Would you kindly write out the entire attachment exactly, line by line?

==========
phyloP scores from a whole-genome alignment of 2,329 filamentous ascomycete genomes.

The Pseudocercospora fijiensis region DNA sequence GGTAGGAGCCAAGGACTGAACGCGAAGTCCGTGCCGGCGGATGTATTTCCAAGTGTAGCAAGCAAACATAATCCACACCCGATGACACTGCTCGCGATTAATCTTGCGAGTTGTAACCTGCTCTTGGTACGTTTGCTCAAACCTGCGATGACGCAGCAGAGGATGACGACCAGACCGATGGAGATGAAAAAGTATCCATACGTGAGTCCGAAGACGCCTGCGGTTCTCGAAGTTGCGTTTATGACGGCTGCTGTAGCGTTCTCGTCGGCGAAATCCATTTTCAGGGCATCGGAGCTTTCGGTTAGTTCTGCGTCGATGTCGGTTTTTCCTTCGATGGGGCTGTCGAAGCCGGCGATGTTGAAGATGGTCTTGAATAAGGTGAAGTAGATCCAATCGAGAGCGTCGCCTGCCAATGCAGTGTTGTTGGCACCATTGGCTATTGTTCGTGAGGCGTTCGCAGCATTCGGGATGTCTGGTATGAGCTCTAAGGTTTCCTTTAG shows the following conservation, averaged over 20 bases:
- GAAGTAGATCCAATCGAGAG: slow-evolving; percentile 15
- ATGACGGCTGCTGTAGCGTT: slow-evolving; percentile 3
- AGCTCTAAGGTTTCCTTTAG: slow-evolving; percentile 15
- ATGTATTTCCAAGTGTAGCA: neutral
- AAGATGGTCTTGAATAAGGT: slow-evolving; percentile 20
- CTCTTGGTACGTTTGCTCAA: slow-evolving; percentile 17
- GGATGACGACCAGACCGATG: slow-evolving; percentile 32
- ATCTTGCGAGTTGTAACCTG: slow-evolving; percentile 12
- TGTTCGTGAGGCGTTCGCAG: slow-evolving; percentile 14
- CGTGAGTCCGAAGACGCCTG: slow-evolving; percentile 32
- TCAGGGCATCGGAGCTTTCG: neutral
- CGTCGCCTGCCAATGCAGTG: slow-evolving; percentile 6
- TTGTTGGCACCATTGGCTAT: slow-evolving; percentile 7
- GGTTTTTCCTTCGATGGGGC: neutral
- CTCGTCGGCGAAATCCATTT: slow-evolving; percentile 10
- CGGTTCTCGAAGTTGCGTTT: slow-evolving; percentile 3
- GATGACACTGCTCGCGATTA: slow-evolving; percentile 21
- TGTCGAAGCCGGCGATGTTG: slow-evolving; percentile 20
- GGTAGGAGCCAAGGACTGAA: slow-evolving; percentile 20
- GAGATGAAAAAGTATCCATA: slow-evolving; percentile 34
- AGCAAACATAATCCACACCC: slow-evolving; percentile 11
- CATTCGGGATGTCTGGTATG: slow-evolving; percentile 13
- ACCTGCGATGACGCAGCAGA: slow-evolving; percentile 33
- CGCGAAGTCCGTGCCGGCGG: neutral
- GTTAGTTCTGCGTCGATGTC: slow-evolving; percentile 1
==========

phyloP scores from a whole-genome alignment of 2,329 filamentous ascomycete genomes.

The Pseudocercospora fijiensis region DNA sequence GGTAGGAGCCAAGGACTGAACGCGAAGTCCGTGCCGGCGGATGTATTTCCAAGTGTAGCAAGCAAACATAATCCACACCCGATGACACTGCTCGCGATTAATCTTGCGAGTTGTAACCTGCTCTTGGTACGTTTGCTCAAACCTGCGATGACGCAGCAGAGGATGACGACCAGACCGATGGAGATGAAAAAGTATCCATACGTGAGTCCGAAGACGCCTGCGGTTCTCGAAGTTGCGTTTATGACGGCTGCTGTAGCGTTCTCGTCGGCGAAATCCATTTTCAGGGCATCGGAGCTTTCGGTTAGTTCTGCGTCGATGTCGGTTTTTCCTTCGATGGGGCTGTCGAAGCCGGCGATGTTGAAGATGGTCTTGAATAAGGTGAAGTAGATCCAATCGAGAGCGTCGCCTGCCAATGCAGTGTTGTTGGCACCATTGGCTATTGTTCGTGAGGCGTTCGCAGCATTCGGGATGTCTGGTATGAGCTCTAAGGTTTCCTTTAG shows the following conservation, averaged over 20 bases:
- GAAGTAGATCCAATCGAGAG: slow-evolving; percentile 15
- ATGACGGCTGCTGTAGCGTT: slow-evolving; percentile 3
- AGCTCTAAGGTTTCCTTTAG: slow-evolving; percentile 15
- ATGTATTTCCAAGTGTAGCA: neutral
- AAGATGGTCTTGAATAAGGT: slow-evolving; percentile 20
- CTCTTGGTACGTTTGCTCAA: slow-evolving; percentile 17
- GGATGACGACCAGACCGATG: slow-evolving; percentile 32
- ATCTTGCGAGTTGTAACCTG: slow-evolving; percentile 12
- TGTTCGTGAGGCGTTCGCAG: slow-evolving; percentile 14
- CGTGAGTCCGAAGACGCCTG: slow-evolving; percentile 32
- TCAGGGCATCGGAGCTTTCG: neutral
- CGTCGCCTGCCAATGCAGTG: slow-evolving; percentile 6
- TTGTTGGCACCATTGGCTAT: slow-evolving; percentile 7
- GGTTTTTCCTTCGATGGGGC: neutral
- CTCGTCGGCGAAATCCATTT: slow-evolving; percentile 10
- CGGTTCTCGAAGTTGCGTTT: slow-evolving; percentile 3
- GATGACACTGCTCGCGATTA: slow-evolving; percentile 21
- TGTCGAAGCCGGCGATGTTG: slow-evolving; percentile 20
- GGTAGGAGCCAAGGACTGAA: slow-evolving; percentile 20
- GAGATGAAAAAGTATCCATA: slow-evolving; percentile 34
- AGCAAACATAATCCACACCC: slow-evolving; percentile 11
- CATTCGGGATGTCTGGTATG: slow-evolving; percentile 13
- ACCTGCGATGACGCAGCAGA: slow-evolving; percentile 33
- CGCGAAGTCCGTGCCGGCGG: neutral
- GTTAGTTCTGCGTCGATGTC: slow-evolving; percentile 1